Paper snowflakes into lanterns? Why not?
To get started, I tore regular printer paper down to the rough proportions I wanted for the finished lanterns. I folded them up and started cutting; Nothing more too it than that, just like making regular paper snowflakes. I ended up making a few as I got a better feel for what I liked and didn’t like design wise.
I put down some black construction paper and used Adobe Capture to convert the paper designs into vector files. This process works best with a high contrast background, hence the black construction paper. After scanning a few of my favorites, I brought them into adobe illustrator to be refined.
I use the Box-o-Matic app all the time for creating box joints. It’s a favorite because it’s so easy. T auto-generated a template for a box the size of my finished lanterns for a ⅛ inch piece of wood. Then, I replaced the outer border of the snowflake scans with the file that the box-o-matic app generated.
I initially went in with a thin sheet of poplar to cut this out of because I had a lot of it kicking around.
I put the raw material into the laser cutter and let the first design run. It was the smallest of the designs I had put together so it seemed like the right choice for my first proof-of-concept.
After dry fitting this together, I prepped for the resin pour. Acrylic doesn’t adhere to resin, so I cut some scraps down to the size of each lantern side. I clamped the poplar down to it with a few clamps per piece. The pressure will keep the resin from seeping between cells and marbling colors.
I used Total Boat 2:1 with Medium Hardener and mixed a few different mica powders into a few different small batches so I could carefully pour each color separately into the patterns.
After the resin hardened I was able to easily remove the acrylic panels and then send each side through the drum sander to get rid of the bulk of the excess resin. I followed up with a light hand sand. Again, I was thinking of this first one as more of a proof of concept so i really didn’t get too picky here. I then slipped the pieces together and finished it with a wipe on poly.
I prepped some more acrylic to fit the next lantern design. I found the hard way that poplar was extremely brittle, and my hope was that the resin would look cool and add some much needed rigidity. Because of this, I also went pretty heavy handed on the resin pour.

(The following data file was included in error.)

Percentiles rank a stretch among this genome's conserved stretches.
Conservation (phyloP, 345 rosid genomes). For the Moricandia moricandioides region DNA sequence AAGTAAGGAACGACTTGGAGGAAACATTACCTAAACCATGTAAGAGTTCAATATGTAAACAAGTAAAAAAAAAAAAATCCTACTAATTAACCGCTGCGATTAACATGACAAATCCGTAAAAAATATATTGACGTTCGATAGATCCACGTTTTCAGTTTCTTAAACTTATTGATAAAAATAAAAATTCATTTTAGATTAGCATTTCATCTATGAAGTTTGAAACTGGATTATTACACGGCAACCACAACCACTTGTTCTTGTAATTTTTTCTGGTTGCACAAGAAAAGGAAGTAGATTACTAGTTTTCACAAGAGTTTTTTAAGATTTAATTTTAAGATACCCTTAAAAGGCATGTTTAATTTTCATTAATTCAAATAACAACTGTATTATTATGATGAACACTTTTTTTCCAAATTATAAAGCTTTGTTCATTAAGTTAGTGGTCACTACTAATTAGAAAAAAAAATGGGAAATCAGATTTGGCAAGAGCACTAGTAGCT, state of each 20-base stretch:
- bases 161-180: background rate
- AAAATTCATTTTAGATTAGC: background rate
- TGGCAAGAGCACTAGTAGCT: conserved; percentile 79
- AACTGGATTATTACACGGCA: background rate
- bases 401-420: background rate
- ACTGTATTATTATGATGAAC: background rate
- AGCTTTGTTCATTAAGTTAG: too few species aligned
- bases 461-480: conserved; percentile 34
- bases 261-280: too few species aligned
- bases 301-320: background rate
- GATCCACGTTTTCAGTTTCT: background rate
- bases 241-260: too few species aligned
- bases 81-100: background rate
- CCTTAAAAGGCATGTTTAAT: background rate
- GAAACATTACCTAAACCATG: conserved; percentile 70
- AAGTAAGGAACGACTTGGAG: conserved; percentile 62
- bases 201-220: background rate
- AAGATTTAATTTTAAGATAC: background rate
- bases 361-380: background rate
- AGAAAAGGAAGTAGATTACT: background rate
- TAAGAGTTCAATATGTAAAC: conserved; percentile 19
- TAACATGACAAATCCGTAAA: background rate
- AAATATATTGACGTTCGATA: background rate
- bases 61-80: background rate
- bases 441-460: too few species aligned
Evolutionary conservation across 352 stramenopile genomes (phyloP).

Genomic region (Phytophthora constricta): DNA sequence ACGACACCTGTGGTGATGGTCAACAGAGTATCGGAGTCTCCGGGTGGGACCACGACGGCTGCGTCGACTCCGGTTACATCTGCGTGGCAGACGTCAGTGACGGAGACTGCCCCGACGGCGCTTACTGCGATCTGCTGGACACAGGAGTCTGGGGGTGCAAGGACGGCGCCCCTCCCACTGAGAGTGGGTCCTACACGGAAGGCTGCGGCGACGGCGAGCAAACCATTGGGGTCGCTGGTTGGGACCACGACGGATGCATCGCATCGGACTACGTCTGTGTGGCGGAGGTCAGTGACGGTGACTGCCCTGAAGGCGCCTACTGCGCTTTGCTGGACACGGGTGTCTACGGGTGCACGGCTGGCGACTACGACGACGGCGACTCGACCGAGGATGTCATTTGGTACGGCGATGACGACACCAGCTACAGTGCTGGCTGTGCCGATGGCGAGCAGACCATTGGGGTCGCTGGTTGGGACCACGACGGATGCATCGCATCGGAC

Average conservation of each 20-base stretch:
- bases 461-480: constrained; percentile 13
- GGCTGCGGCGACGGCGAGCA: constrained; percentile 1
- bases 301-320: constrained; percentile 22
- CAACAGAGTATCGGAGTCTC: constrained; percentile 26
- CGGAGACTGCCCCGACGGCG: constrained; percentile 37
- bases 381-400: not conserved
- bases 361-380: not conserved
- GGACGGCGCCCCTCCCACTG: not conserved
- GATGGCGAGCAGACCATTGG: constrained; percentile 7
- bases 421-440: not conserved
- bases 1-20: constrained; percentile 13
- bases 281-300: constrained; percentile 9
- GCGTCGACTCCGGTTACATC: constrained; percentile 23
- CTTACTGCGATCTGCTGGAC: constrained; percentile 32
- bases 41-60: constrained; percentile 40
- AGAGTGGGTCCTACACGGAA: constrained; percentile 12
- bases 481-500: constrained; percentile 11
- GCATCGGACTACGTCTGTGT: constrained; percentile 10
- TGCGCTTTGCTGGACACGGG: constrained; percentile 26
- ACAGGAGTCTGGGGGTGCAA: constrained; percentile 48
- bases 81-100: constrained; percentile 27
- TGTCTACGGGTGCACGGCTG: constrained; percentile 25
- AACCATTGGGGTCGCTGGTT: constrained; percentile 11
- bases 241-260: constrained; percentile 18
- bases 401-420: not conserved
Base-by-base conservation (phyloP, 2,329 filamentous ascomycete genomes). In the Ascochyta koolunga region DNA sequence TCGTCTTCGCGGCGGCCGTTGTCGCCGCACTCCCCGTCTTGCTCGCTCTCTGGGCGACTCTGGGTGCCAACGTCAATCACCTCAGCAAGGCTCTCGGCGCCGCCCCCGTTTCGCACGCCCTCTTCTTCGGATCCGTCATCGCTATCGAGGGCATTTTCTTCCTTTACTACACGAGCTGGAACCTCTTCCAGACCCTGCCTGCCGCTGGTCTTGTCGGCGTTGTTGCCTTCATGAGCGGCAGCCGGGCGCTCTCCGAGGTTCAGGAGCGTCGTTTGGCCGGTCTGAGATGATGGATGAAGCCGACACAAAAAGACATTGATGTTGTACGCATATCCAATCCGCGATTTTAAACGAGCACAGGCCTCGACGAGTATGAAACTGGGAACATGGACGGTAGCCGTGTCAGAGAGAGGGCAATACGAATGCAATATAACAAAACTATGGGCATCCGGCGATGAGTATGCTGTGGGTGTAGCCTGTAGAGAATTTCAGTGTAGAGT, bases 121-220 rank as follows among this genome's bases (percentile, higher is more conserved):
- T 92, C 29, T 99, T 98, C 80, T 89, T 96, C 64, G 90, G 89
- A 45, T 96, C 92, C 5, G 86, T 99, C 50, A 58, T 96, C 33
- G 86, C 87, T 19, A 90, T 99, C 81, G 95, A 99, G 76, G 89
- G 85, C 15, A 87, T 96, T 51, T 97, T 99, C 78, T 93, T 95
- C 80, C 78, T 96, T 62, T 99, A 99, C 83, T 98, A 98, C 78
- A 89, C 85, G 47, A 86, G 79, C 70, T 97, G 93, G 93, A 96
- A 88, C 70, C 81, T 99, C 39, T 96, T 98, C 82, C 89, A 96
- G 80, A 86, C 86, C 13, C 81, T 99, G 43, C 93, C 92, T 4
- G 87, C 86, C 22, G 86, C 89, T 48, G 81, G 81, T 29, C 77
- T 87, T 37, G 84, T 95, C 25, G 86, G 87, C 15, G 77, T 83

I didn’t like a lot about this first proof-of-concept. The poplar was extremely brittle to work with, and I didn’t care for the look of it with the resin either; the different colors of resin in each cell were a bit distracting and overall “too much” for what I was envisioning. I settled out on going with a three-sides lantern design, with just clear resin in every cell. I thought that the finished look would be much more sophisticated. Additionally I made my box joints longer than needed. They wouldn’t be sitting flush anyway, due to the new triangular shape, so I figured I’d overexaggerate them for an interesting look.
I went forward with the design changes on purpleheart, mahogany, and in the name of not giving up: poplar.
Once the resin hardened in each of these I sanded them down using just the random orbital sander this time. The drum sander ate up more material than I would have liked on the first lantern, and I wanted some more control. I sanded all of these up to a 220 grit.
As expected the purpleheart and mahogany handled the process much more smoothly. However, I did run into a little hiccup at this phase… I dropped one of the purpleheart pieces and snapped off a few of the box joints. This was my fault, not the wood’s fault. Instead of trying to pierce things back together I ended up cutting the box joints off of the purple heart pieces on the band saw. It worked out nicely though! I kind of liked it better on the purple lantern anyway and liked how it added variation to the designs in the set.
This piece will not be facing a huge amount of wear and tear, so I just sanded a slight bevel on the edges to help it go together into the triangular shape. You can take more time with this step if you desire.
To glue all of these into place I slid the together and added a drop of wood glue to each corner. It isn’t a tremendously strong joint. However, I don’t anticipate these seeing any wear and test so I think it will be perfect and avoid the risk of smudging the wood glue onto any of the resin spots from trying to squeeze my hand into these.
Once the glue dried I used mineral oil as a finish. It was really convenient thanks to my giant bucket of the stuff; dipping is a much easier way to finish something with a lot of nooks and crannies like these. One downside is that mineral oil doesn’t harden like other finishes. In the future I may want to refinish these. However, that’s easy enough to do. It just takes a re-dip.
When all was said and done these lanterns looked really amazing with candle light. It was a bit of a rabbit hole of a project and I think this same overall concept could go in many different directions.